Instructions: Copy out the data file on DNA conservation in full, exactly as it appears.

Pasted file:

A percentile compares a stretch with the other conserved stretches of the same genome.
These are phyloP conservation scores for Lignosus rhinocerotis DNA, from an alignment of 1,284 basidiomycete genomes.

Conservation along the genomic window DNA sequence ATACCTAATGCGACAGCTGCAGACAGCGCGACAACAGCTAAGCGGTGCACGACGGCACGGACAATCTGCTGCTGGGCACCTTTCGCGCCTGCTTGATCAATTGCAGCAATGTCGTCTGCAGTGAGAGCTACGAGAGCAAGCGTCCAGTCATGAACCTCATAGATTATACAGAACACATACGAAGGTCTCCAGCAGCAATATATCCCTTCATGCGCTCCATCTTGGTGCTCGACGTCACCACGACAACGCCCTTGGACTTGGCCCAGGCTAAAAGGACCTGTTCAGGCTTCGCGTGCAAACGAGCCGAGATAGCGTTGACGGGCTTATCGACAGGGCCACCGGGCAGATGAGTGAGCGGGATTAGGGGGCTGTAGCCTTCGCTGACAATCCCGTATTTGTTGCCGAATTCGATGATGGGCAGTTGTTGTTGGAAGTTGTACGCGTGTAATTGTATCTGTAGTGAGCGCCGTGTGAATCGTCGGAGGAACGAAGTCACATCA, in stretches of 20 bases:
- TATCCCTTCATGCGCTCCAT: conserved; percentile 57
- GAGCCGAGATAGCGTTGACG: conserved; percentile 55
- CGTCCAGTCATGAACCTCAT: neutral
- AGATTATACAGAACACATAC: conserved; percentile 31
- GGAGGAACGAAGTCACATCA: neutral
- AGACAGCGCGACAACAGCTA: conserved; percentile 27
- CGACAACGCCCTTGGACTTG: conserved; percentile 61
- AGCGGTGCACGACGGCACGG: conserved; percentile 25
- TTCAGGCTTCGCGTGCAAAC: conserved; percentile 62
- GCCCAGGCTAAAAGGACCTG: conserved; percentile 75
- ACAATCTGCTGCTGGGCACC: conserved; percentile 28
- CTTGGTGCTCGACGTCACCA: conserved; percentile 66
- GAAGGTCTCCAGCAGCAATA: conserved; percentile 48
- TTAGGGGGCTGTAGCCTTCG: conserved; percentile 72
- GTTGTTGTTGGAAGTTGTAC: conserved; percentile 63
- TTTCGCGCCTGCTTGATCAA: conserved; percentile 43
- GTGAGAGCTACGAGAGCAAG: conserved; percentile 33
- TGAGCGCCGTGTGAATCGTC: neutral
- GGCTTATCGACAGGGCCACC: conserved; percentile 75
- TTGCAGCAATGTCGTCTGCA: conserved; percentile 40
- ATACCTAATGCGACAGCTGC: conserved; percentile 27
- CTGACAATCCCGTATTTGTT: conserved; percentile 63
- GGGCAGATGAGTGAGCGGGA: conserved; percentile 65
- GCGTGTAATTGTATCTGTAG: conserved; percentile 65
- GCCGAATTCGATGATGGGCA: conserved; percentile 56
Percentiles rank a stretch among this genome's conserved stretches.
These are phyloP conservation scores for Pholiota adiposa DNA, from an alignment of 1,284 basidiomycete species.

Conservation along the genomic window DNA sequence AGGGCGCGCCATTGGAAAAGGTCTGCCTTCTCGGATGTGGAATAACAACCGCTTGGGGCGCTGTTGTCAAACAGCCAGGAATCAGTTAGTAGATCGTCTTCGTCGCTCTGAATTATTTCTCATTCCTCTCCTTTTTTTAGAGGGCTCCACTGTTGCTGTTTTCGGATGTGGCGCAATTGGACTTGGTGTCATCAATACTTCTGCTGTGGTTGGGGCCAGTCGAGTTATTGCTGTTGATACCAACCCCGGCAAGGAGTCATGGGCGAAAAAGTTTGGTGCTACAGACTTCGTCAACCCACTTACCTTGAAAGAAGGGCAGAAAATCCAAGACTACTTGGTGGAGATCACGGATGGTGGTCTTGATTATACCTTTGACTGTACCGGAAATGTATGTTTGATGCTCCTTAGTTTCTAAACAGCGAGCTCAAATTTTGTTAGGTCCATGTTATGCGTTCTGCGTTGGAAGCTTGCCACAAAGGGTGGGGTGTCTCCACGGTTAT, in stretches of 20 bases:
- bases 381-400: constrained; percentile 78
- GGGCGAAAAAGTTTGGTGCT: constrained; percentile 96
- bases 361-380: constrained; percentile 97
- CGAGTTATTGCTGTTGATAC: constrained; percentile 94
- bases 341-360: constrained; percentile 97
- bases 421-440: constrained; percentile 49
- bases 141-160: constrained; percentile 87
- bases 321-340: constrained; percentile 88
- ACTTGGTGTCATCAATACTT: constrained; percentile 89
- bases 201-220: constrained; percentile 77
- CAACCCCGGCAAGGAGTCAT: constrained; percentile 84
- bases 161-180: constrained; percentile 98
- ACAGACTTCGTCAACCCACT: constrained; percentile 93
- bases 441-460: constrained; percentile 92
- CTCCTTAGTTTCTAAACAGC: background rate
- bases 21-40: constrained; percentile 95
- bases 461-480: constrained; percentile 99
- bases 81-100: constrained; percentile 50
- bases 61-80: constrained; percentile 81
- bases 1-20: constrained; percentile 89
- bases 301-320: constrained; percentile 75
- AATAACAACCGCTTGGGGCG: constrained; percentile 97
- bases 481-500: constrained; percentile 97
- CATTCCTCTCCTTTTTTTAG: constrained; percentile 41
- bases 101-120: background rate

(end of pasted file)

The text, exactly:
A percentile compares a stretch with the other conserved stretches of the same genome.
These are phyloP conservation scores for Lignosus rhinocerotis DNA, from an alignment of 1,284 basidiomycete genomes.

Conservation along the genomic window DNA sequence ATACCTAATGCGACAGCTGCAGACAGCGCGACAACAGCTAAGCGGTGCACGACGGCACGGACAATCTGCTGCTGGGCACCTTTCGCGCCTGCTTGATCAATTGCAGCAATGTCGTCTGCAGTGAGAGCTACGAGAGCAAGCGTCCAGTCATGAACCTCATAGATTATACAGAACACATACGAAGGTCTCCAGCAGCAATATATCCCTTCATGCGCTCCATCTTGGTGCTCGACGTCACCACGACAACGCCCTTGGACTTGGCCCAGGCTAAAAGGACCTGTTCAGGCTTCGCGTGCAAACGAGCCGAGATAGCGTTGACGGGCTTATCGACAGGGCCACCGGGCAGATGAGTGAGCGGGATTAGGGGGCTGTAGCCTTCGCTGACAATCCCGTATTTGTTGCCGAATTCGATGATGGGCAGTTGTTGTTGGAAGTTGTACGCGTGTAATTGTATCTGTAGTGAGCGCCGTGTGAATCGTCGGAGGAACGAAGTCACATCA, in stretches of 20 bases:
- TATCCCTTCATGCGCTCCAT: conserved; percentile 57
- GAGCCGAGATAGCGTTGACG: conserved; percentile 55
- CGTCCAGTCATGAACCTCAT: neutral
- AGATTATACAGAACACATAC: conserved; percentile 31
- GGAGGAACGAAGTCACATCA: neutral
- AGACAGCGCGACAACAGCTA: conserved; percentile 27
- CGACAACGCCCTTGGACTTG: conserved; percentile 61
- AGCGGTGCACGACGGCACGG: conserved; percentile 25
- TTCAGGCTTCGCGTGCAAAC: conserved; percentile 62
- GCCCAGGCTAAAAGGACCTG: conserved; percentile 75
- ACAATCTGCTGCTGGGCACC: conserved; percentile 28
- CTTGGTGCTCGACGTCACCA: conserved; percentile 66
- GAAGGTCTCCAGCAGCAATA: conserved; percentile 48
- TTAGGGGGCTGTAGCCTTCG: conserved; percentile 72
- GTTGTTGTTGGAAGTTGTAC: conserved; percentile 63
- TTTCGCGCCTGCTTGATCAA: conserved; percentile 43
- GTGAGAGCTACGAGAGCAAG: conserved; percentile 33
- TGAGCGCCGTGTGAATCGTC: neutral
- GGCTTATCGACAGGGCCACC: conserved; percentile 75
- TTGCAGCAATGTCGTCTGCA: conserved; percentile 40
- ATACCTAATGCGACAGCTGC: conserved; percentile 27
- CTGACAATCCCGTATTTGTT: conserved; percentile 63
- GGGCAGATGAGTGAGCGGGA: conserved; percentile 65
- GCGTGTAATTGTATCTGTAG: conserved; percentile 65
- GCCGAATTCGATGATGGGCA: conserved; percentile 56
Percentiles rank a stretch among this genome's conserved stretches.
These are phyloP conservation scores for Pholiota adiposa DNA, from an alignment of 1,284 basidiomycete species.

Conservation along the genomic window DNA sequence AGGGCGCGCCATTGGAAAAGGTCTGCCTTCTCGGATGTGGAATAACAACCGCTTGGGGCGCTGTTGTCAAACAGCCAGGAATCAGTTAGTAGATCGTCTTCGTCGCTCTGAATTATTTCTCATTCCTCTCCTTTTTTTAGAGGGCTCCACTGTTGCTGTTTTCGGATGTGGCGCAATTGGACTTGGTGTCATCAATACTTCTGCTGTGGTTGGGGCCAGTCGAGTTATTGCTGTTGATACCAACCCCGGCAAGGAGTCATGGGCGAAAAAGTTTGGTGCTACAGACTTCGTCAACCCACTTACCTTGAAAGAAGGGCAGAAAATCCAAGACTACTTGGTGGAGATCACGGATGGTGGTCTTGATTATACCTTTGACTGTACCGGAAATGTATGTTTGATGCTCCTTAGTTTCTAAACAGCGAGCTCAAATTTTGTTAGGTCCATGTTATGCGTTCTGCGTTGGAAGCTTGCCACAAAGGGTGGGGTGTCTCCACGGTTAT, in stretches of 20 bases:
- bases 381-400: constrained; percentile 78
- GGGCGAAAAAGTTTGGTGCT: constrained; percentile 96
- bases 361-380: constrained; percentile 97
- CGAGTTATTGCTGTTGATAC: constrained; percentile 94
- bases 341-360: constrained; percentile 97
- bases 421-440: constrained; percentile 49
- bases 141-160: constrained; percentile 87
- bases 321-340: constrained; percentile 88
- ACTTGGTGTCATCAATACTT: constrained; percentile 89
- bases 201-220: constrained; percentile 77
- CAACCCCGGCAAGGAGTCAT: constrained; percentile 84
- bases 161-180: constrained; percentile 98
- ACAGACTTCGTCAACCCACT: constrained; percentile 93
- bases 441-460: constrained; percentile 92
- CTCCTTAGTTTCTAAACAGC: background rate
- bases 21-40: constrained; percentile 95
- bases 461-480: constrained; percentile 99
- bases 81-100: constrained; percentile 50
- bases 61-80: constrained; percentile 81
- bases 1-20: constrained; percentile 89
- bases 301-320: constrained; percentile 75
- AATAACAACCGCTTGGGGCG: constrained; percentile 97
- bases 481-500: constrained; percentile 97
- CATTCCTCTCCTTTTTTTAG: constrained; percentile 41
- bases 101-120: background rate